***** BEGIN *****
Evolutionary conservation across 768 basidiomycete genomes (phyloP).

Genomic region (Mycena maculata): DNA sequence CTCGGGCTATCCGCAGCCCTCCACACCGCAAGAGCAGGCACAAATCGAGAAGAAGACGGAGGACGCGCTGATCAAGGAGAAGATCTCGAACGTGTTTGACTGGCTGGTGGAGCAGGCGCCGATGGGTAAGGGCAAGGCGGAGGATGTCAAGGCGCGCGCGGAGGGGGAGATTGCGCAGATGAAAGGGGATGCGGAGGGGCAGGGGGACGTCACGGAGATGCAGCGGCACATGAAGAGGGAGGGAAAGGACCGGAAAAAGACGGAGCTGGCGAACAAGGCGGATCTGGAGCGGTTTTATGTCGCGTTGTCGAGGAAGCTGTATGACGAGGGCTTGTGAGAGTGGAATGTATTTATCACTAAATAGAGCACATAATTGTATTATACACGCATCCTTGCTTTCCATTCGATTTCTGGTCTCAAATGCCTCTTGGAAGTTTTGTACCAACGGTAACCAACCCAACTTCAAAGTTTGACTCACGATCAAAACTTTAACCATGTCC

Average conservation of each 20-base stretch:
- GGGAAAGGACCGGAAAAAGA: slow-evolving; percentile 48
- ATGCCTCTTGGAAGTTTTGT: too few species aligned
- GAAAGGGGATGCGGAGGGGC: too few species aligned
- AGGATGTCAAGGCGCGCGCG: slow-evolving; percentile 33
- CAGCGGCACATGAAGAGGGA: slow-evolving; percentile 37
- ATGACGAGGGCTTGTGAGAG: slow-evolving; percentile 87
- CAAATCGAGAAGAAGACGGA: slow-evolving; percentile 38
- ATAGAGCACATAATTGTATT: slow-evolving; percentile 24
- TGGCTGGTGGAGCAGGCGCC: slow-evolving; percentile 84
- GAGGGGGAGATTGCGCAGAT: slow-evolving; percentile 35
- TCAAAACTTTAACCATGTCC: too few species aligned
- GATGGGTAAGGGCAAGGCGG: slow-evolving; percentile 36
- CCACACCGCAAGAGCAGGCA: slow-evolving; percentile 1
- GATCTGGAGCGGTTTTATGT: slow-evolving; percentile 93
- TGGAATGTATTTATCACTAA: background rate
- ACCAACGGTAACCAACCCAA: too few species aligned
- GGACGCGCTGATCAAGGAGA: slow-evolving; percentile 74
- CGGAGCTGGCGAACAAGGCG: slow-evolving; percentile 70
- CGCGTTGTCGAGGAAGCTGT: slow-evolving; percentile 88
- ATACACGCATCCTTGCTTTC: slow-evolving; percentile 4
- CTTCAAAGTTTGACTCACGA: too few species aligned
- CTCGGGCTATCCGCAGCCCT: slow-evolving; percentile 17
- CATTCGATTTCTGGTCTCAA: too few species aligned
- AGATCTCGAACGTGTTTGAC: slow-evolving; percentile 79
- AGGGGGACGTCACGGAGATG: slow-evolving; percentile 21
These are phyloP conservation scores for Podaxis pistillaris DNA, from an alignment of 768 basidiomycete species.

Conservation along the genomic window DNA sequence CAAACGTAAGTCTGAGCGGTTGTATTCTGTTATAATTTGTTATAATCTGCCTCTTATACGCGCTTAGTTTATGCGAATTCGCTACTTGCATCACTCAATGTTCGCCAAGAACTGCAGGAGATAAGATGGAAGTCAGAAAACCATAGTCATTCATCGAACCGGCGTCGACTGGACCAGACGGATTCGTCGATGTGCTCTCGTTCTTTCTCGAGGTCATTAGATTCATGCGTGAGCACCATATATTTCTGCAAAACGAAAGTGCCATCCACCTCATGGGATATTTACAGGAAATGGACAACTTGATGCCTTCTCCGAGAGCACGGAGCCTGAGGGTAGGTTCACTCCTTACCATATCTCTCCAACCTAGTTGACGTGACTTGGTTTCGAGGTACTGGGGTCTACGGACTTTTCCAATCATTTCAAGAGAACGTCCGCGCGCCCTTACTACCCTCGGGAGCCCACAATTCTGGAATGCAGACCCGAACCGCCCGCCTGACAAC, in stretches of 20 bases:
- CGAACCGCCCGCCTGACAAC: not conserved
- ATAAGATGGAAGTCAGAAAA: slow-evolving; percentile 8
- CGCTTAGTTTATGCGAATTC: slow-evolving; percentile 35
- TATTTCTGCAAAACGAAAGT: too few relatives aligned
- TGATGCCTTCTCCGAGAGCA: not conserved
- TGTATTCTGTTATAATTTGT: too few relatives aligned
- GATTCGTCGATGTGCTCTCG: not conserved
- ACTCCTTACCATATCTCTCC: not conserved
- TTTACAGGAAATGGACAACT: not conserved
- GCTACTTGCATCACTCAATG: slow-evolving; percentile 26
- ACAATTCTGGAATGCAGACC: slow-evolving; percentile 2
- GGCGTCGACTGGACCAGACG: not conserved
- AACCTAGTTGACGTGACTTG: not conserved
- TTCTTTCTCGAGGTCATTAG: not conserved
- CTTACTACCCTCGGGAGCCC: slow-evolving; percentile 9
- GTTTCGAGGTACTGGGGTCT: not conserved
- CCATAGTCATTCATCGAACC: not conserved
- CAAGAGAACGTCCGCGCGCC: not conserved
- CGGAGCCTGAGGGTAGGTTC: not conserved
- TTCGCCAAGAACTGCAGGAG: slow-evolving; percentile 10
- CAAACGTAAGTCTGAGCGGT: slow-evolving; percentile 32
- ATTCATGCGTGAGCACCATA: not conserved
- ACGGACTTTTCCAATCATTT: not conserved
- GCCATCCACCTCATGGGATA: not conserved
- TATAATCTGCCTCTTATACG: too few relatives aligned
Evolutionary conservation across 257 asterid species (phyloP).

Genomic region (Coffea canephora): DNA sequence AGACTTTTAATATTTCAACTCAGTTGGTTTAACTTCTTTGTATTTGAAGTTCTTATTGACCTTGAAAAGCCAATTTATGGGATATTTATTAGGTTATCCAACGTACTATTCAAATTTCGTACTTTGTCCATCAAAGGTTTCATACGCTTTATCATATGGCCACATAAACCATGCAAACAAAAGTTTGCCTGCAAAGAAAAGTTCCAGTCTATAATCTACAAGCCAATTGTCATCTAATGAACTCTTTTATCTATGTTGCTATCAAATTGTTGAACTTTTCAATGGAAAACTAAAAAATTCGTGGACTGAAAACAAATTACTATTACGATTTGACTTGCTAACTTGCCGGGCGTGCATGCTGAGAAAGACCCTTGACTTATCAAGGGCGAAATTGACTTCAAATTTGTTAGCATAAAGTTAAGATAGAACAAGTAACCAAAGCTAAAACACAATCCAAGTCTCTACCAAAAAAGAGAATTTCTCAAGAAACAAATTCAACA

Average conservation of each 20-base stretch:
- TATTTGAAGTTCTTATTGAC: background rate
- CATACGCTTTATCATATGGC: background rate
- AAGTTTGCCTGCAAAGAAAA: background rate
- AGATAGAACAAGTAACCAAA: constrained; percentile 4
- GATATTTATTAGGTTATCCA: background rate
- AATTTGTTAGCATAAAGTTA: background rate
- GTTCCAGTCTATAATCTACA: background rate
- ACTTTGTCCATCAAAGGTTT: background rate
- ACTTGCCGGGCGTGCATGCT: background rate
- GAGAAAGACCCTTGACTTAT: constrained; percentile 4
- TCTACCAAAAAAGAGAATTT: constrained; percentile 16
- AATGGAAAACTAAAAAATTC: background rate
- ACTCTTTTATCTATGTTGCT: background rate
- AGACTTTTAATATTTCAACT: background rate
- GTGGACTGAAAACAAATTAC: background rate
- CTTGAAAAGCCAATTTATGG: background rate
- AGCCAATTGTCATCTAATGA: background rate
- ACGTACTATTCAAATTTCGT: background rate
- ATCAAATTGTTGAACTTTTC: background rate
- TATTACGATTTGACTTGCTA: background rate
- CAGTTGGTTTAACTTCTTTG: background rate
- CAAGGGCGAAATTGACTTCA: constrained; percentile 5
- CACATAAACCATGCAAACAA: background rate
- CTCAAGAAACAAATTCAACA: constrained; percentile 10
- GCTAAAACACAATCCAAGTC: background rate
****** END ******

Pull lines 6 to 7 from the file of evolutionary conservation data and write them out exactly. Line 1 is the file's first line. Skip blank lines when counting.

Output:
- GAAAGGGGATGCGGAGGGGC: too few species aligned
- AGGATGTCAAGGCGCGCGCG: slow-evolving; percentile 33